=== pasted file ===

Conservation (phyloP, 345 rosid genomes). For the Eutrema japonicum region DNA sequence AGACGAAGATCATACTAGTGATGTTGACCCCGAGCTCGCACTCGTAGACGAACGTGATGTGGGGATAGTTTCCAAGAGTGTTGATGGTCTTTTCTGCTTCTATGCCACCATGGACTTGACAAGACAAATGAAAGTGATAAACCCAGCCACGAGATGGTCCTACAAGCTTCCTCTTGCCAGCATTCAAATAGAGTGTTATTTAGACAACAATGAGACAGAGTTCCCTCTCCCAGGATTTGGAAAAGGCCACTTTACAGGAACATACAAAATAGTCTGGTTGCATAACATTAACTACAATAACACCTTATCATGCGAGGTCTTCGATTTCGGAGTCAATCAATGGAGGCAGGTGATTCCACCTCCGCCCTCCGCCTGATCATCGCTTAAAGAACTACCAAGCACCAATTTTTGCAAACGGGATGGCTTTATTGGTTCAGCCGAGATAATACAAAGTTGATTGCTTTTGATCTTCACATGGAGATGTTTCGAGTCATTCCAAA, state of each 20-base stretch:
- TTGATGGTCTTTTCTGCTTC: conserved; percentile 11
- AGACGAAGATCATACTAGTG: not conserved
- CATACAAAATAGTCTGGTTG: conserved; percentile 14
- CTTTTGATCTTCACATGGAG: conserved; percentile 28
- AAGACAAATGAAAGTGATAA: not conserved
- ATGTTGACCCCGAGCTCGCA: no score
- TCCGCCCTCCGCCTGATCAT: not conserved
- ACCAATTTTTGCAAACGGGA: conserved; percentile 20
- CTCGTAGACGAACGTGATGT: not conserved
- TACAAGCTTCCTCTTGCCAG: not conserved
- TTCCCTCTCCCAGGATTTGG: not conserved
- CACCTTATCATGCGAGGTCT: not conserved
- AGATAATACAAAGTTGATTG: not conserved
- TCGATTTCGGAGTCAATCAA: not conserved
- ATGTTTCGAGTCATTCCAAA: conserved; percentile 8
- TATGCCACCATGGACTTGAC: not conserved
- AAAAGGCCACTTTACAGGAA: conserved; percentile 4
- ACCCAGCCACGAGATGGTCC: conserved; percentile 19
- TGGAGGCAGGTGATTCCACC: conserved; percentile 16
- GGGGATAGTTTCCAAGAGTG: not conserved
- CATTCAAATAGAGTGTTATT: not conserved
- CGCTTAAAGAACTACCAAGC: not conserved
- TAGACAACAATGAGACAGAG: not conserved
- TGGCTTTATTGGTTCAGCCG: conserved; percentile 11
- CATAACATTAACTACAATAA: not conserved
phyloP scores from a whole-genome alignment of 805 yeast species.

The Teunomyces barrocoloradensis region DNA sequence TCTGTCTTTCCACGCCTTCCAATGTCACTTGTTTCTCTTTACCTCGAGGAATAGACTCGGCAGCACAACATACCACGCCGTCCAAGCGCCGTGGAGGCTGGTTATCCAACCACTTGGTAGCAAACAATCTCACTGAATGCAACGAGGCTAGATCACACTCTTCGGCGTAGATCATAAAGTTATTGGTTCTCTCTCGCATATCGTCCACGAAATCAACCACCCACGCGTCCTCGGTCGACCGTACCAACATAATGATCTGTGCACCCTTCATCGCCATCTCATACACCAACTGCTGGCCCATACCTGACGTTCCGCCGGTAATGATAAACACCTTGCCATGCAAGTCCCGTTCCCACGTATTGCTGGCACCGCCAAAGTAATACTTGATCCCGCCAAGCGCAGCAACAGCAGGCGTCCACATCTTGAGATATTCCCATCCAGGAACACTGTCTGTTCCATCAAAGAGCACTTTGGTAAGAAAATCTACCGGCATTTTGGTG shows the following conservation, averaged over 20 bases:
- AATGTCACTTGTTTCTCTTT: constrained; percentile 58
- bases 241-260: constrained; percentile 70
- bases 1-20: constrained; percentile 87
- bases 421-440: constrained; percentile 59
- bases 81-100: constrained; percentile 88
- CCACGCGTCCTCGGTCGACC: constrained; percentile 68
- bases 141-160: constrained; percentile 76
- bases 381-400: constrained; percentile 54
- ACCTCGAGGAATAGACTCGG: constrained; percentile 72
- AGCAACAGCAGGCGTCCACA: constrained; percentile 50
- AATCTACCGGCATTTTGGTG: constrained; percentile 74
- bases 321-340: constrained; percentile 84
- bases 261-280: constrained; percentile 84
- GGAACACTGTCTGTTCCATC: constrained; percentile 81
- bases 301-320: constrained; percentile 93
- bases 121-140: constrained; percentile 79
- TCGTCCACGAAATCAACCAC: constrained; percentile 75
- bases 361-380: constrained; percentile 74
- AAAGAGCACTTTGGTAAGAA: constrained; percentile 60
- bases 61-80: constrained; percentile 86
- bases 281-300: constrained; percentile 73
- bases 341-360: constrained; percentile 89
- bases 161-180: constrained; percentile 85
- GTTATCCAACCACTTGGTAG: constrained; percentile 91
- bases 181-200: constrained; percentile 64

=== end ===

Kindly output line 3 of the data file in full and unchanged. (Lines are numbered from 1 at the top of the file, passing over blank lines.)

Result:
- AGACGAAGATCATACTAGTG: not conserved